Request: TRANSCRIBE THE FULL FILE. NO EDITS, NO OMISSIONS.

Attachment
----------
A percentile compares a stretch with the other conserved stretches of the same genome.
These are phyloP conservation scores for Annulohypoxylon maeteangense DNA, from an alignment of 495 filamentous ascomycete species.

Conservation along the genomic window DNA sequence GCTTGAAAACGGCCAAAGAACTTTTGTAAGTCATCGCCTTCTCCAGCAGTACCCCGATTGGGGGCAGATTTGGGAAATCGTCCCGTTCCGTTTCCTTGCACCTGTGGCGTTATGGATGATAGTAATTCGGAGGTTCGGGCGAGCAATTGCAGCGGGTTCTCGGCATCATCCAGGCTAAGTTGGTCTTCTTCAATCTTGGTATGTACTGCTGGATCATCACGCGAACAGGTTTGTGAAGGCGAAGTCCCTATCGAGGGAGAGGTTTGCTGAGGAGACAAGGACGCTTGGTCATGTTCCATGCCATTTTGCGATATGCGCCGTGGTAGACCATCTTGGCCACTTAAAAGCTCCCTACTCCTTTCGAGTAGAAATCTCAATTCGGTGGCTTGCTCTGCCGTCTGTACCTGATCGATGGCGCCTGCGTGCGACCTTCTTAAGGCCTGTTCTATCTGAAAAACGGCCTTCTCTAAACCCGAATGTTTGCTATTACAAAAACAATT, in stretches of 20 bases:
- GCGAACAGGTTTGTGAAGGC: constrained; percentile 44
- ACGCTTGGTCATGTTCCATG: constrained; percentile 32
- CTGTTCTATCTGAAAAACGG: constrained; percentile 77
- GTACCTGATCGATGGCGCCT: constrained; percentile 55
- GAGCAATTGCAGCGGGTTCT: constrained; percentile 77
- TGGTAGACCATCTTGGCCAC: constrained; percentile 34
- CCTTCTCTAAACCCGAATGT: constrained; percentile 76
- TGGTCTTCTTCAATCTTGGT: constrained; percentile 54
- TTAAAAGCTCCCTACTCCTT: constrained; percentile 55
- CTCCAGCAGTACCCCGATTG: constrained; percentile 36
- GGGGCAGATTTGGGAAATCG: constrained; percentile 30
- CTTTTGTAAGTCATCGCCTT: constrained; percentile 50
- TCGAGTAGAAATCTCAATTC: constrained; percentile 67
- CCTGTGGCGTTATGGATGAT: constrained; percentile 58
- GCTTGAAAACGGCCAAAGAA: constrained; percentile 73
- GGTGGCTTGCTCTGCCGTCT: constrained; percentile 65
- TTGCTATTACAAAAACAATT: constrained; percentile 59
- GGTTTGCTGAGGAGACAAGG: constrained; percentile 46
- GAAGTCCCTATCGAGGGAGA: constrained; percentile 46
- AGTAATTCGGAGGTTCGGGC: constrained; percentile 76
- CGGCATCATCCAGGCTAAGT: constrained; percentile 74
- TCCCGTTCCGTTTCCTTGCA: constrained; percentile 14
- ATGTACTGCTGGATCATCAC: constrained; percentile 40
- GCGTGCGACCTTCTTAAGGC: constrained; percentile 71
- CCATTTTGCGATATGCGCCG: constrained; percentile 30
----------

A percentile compares a stretch with the other conserved stretches of the same genome.
These are phyloP conservation scores for Annulohypoxylon maeteangense DNA, from an alignment of 495 filamentous ascomycete species.

Conservation along the genomic window DNA sequence GCTTGAAAACGGCCAAAGAACTTTTGTAAGTCATCGCCTTCTCCAGCAGTACCCCGATTGGGGGCAGATTTGGGAAATCGTCCCGTTCCGTTTCCTTGCACCTGTGGCGTTATGGATGATAGTAATTCGGAGGTTCGGGCGAGCAATTGCAGCGGGTTCTCGGCATCATCCAGGCTAAGTTGGTCTTCTTCAATCTTGGTATGTACTGCTGGATCATCACGCGAACAGGTTTGTGAAGGCGAAGTCCCTATCGAGGGAGAGGTTTGCTGAGGAGACAAGGACGCTTGGTCATGTTCCATGCCATTTTGCGATATGCGCCGTGGTAGACCATCTTGGCCACTTAAAAGCTCCCTACTCCTTTCGAGTAGAAATCTCAATTCGGTGGCTTGCTCTGCCGTCTGTACCTGATCGATGGCGCCTGCGTGCGACCTTCTTAAGGCCTGTTCTATCTGAAAAACGGCCTTCTCTAAACCCGAATGTTTGCTATTACAAAAACAATT, in stretches of 20 bases:
- GCGAACAGGTTTGTGAAGGC: constrained; percentile 44
- ACGCTTGGTCATGTTCCATG: constrained; percentile 32
- CTGTTCTATCTGAAAAACGG: constrained; percentile 77
- GTACCTGATCGATGGCGCCT: constrained; percentile 55
- GAGCAATTGCAGCGGGTTCT: constrained; percentile 77
- TGGTAGACCATCTTGGCCAC: constrained; percentile 34
- CCTTCTCTAAACCCGAATGT: constrained; percentile 76
- TGGTCTTCTTCAATCTTGGT: constrained; percentile 54
- TTAAAAGCTCCCTACTCCTT: constrained; percentile 55
- CTCCAGCAGTACCCCGATTG: constrained; percentile 36
- GGGGCAGATTTGGGAAATCG: constrained; percentile 30
- CTTTTGTAAGTCATCGCCTT: constrained; percentile 50
- TCGAGTAGAAATCTCAATTC: constrained; percentile 67
- CCTGTGGCGTTATGGATGAT: constrained; percentile 58
- GCTTGAAAACGGCCAAAGAA: constrained; percentile 73
- GGTGGCTTGCTCTGCCGTCT: constrained; percentile 65
- TTGCTATTACAAAAACAATT: constrained; percentile 59
- GGTTTGCTGAGGAGACAAGG: constrained; percentile 46
- GAAGTCCCTATCGAGGGAGA: constrained; percentile 46
- AGTAATTCGGAGGTTCGGGC: constrained; percentile 76
- CGGCATCATCCAGGCTAAGT: constrained; percentile 74
- TCCCGTTCCGTTTCCTTGCA: constrained; percentile 14
- ATGTACTGCTGGATCATCAC: constrained; percentile 40
- GCGTGCGACCTTCTTAAGGC: constrained; percentile 71
- CCATTTTGCGATATGCGCCG: constrained; percentile 30